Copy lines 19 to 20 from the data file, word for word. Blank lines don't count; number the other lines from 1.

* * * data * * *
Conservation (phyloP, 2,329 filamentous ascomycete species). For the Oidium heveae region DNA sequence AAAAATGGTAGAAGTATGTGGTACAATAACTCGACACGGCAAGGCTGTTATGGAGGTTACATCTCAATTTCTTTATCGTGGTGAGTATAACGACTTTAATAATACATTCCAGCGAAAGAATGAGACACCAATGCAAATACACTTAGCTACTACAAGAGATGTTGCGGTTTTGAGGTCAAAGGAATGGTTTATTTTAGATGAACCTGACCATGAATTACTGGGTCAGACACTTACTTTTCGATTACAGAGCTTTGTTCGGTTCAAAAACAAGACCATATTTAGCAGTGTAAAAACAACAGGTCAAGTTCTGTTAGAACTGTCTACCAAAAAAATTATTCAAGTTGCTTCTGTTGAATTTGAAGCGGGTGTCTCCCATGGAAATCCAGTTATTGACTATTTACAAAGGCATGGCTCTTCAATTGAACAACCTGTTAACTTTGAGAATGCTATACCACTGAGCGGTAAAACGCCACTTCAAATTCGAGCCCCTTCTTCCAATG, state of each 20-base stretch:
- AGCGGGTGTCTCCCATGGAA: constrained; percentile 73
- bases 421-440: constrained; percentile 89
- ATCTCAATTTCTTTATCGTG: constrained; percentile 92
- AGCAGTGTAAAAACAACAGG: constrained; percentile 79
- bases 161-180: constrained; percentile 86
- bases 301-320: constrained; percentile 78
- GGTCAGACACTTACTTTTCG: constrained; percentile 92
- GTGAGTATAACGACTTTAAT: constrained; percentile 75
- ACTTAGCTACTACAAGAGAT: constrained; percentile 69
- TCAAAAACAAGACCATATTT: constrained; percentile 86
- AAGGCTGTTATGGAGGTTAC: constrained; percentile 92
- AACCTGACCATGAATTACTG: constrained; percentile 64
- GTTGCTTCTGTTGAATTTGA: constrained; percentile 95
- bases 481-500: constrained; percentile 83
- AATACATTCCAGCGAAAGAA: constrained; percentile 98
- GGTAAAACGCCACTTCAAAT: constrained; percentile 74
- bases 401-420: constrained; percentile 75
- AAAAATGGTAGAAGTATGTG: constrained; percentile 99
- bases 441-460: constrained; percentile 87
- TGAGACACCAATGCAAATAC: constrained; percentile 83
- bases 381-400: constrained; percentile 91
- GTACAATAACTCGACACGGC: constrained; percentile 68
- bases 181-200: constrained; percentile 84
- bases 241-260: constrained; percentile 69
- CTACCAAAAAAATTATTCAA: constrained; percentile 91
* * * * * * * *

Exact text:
- AAAAATGGTAGAAGTATGTG: constrained; percentile 99
- bases 441-460: constrained; percentile 87